Friday, March 02, 2007

Clintons and Obama set to remember Bloody Sunday

WaPo - At Site of '65 March, an '08 Collision: Sunday's Selma Event to Be a Stage for Obama -- and Clinton(s)

Sen. Barack Obama and both Hillary and Bill Clinton plan to attend events on Sunday in Selma, Alabama, to commemorate the anniversary of "Bloody Sunday". I'm not 100% sure how I feel about that. I know that the event has always had as much political significance as it does historical significance, but it has garnered bi-partisan participation in the past that appears to be lost this year.
Lewis -- an icon of "Bloody Sunday," whose skull was bashed by Alabama police as he helped lead a peaceful march from Selma to Montgomery on March 7, 1965 -- organizes a pilgrimage back each year, traditionally with a group of both Democratic and Republican members of Congress in attendance (though this year, few Republicans are expected to attend, in part because the event appears poised to become dominated by Democratic politics).
On the one hand, it shows that the candidates are interested in the black vote, which seems to be fitting as a way to commemorate the event and show how far voting rights have come. On the other hand, however, it seems to me that the popularity of the Clintons and Obama could have the potential to draw in a large crowd that is really unconcerned about the significance of the day, which bothers me on some level.

It is possible that it could be a good thing. Those who do not feel passionately about the voting rights struggle or Black history, but attend due to the celebrities involved, could learn somethings and gain a greater appreciation for the struggles of others. On the other hand, the significance of the event could get overpowered by a political and media circus due to the celebrities. I hope for the former, not the latter. We shall see.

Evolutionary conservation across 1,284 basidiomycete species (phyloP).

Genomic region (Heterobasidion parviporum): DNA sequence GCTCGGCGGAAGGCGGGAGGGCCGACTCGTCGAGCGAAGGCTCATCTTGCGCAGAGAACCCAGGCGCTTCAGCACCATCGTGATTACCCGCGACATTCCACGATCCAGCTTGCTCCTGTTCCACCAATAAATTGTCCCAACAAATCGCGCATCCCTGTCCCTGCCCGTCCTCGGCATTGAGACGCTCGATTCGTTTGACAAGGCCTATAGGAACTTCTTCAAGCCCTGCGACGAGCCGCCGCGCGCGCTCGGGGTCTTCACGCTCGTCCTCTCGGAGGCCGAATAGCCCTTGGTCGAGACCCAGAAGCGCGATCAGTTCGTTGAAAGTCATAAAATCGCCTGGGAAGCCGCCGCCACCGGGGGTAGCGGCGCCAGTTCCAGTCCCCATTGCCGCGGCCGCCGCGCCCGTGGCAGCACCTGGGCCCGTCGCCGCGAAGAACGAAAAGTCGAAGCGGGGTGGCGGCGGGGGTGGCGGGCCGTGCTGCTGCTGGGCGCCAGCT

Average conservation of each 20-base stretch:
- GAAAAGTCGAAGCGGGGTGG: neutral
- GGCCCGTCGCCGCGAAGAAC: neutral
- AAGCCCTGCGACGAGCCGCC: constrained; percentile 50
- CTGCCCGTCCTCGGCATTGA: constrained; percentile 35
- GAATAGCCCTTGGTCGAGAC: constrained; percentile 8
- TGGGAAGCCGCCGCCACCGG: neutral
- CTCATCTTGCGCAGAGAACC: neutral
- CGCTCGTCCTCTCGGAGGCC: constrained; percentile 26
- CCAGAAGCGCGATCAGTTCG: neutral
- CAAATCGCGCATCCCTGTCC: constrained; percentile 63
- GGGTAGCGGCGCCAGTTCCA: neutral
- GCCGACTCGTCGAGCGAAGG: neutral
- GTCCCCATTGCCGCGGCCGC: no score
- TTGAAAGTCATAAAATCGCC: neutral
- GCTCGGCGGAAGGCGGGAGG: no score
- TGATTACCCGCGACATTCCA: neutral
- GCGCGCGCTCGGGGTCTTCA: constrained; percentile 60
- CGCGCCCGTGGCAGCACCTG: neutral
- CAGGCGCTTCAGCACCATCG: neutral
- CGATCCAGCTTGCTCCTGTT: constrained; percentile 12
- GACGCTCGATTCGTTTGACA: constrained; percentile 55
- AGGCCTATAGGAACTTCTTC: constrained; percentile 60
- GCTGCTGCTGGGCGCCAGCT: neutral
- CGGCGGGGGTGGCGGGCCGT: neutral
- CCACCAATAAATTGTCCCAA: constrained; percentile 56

Kara Gotsch said...

I work with voting rights advocates in AL who will be participating in the Bloody Sunday events and they are very concerned that all the excitement about presidential politics will overshadow the commemoration of the historic voting rights victories and the need for continued vigilance, particularly around issues of felon disenfranchisement. They will be calling on national leaders to join the voting rights movement’s next frontier, voting restoration for people with felony convictions.

Jan said...

Restoring voting rights is actually something that interests me quite a bit. I'm glad to hear that there is work being done on that frontier here in Alabama.